Asperger's student

Discussion in 'Special Education' started by MorahMe, Mar 13, 2008.

  1. MorahMe

    MorahMe Habitué

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    Mar 13, 2008

    I have a student who was just diagnosed with Asperger's (finally!), and we are having trouble getting his behavior under control. He started medication last week, and the teacher (I'm one of 2 assistants in the room, reg ed) sees some improvement in his behavior some days, while I don't, maybe because I always saw him in a better light than she did, and now she's seeing what I saw before, and assuming it's the meds that are doing it. I find that taking him out of the room for a walk helps to calm him when he's out of control, but the teacher won't let us do that anymore, because she says it "doesn't help aspergers" (she seems to never be in the room right before or after the walk, and only sees us on the way back). She claims that the only thing we should do is have him do his deep breathing exercises and give him a book to read, but sometimes it doesn't work, although she claims it does. I find that very often he'll use the book to continue the behavior-as an example, today, he was walking around the room with his book, using it as an airplane, making noises and disturbing the other children's games in the process. Anyone have any ideas in how to get his behavior under control?
     
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  3. RainStorm

    RainStorm Phenom

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    Mar 13, 2008

    All I can say is this... she needs to learn about Asperger's. Taking a time-out to go on a walk is an excellent way to help a child with Asperger's keep from "melting down."

    As for "getting his behavior under control" many of the things you are describing are a part of the syndrome. They can be minimized and redirected, and maybe, maybe, maybe, with a lot of time and patience, extinguished...but I wouldn't count on it.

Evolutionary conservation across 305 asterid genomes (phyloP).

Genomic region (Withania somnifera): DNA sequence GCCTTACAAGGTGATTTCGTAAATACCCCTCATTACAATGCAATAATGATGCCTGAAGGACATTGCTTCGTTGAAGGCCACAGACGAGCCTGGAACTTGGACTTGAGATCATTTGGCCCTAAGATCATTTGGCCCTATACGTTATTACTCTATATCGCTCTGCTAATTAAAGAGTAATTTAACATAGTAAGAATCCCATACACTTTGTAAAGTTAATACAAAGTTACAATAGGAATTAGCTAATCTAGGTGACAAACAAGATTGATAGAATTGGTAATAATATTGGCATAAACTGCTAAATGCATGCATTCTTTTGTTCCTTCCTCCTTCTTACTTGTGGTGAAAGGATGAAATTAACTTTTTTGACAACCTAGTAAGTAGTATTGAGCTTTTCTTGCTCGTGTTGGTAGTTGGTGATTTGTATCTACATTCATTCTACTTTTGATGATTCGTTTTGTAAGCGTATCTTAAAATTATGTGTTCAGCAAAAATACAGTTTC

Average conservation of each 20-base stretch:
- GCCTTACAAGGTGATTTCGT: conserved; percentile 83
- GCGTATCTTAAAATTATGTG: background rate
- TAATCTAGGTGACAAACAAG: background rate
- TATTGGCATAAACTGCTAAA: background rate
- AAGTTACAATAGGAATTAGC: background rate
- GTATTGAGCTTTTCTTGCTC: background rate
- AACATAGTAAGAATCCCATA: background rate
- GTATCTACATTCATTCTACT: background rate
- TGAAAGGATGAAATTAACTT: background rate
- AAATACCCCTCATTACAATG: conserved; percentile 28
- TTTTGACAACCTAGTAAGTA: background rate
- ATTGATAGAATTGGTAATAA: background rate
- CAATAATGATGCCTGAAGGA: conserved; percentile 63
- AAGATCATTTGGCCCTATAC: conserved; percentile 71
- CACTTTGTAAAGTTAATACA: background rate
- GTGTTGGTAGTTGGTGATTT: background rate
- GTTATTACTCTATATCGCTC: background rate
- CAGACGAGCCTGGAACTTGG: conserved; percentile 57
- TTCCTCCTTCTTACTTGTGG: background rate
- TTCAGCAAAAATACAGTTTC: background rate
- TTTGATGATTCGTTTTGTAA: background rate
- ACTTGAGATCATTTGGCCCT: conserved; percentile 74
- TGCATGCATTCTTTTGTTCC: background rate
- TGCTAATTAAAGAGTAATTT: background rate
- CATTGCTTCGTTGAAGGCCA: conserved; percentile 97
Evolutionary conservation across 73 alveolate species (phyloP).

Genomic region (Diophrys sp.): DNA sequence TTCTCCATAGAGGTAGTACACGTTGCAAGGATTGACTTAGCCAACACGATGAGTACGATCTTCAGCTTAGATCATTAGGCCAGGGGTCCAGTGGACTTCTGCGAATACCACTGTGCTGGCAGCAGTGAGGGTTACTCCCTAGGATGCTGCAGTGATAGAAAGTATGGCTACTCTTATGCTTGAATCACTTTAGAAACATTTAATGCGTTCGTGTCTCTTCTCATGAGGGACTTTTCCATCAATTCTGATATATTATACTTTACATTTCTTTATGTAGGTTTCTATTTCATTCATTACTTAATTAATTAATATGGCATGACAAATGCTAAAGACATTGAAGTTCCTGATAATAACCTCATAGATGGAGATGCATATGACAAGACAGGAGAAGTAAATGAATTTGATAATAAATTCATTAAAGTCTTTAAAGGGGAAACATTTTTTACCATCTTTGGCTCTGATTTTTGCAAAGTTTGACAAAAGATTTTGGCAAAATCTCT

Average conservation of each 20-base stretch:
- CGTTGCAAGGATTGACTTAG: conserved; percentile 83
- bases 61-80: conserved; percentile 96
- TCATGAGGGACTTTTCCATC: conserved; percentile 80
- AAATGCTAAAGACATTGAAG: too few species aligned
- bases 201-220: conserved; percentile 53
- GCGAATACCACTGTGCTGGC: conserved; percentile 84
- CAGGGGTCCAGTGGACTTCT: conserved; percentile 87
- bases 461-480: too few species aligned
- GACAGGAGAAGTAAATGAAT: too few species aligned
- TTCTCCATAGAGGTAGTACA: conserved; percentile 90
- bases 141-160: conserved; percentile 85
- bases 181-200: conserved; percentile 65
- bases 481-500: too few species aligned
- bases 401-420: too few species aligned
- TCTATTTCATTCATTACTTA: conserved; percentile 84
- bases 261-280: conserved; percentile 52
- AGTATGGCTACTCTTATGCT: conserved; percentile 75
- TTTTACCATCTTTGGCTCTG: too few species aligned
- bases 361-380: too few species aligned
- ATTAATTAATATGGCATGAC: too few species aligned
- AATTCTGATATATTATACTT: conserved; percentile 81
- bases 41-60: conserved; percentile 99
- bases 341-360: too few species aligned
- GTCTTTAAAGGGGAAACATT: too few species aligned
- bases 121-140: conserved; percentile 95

There is no magic "drug" that is going to change his behavior. There are meds that will make it more manageable.

    We are fortunate at our school...we run a program specifically for intergrating children with Asperger's into an inclusion setting. Each student has a trained special education para with him/her at all times, as well as a specially trained special education teacher who is available at all times. These aids and teacher are highly trained, including in how to remove a child from a classroom if necessary and on those rare occassions, do physical restraint.

    There is a "cool off room" available to these children, which contains soft furniture, a soothing and safe place, and a crash mat, in case physical restraint is required.

    Obviously, this program is for children who are labeled as severe or profound, but are high-functioning in terms of intelligence.

    However, all that being said, she is the teacher. Ultimately, it is her responsibility for this child's education and care. If she isn't willing to listen to her aid or assistant, then that really is a totally different problem. It is too bad that she is being closed-minded and unwilling to listen to the person who is dealing with the child day-to-day.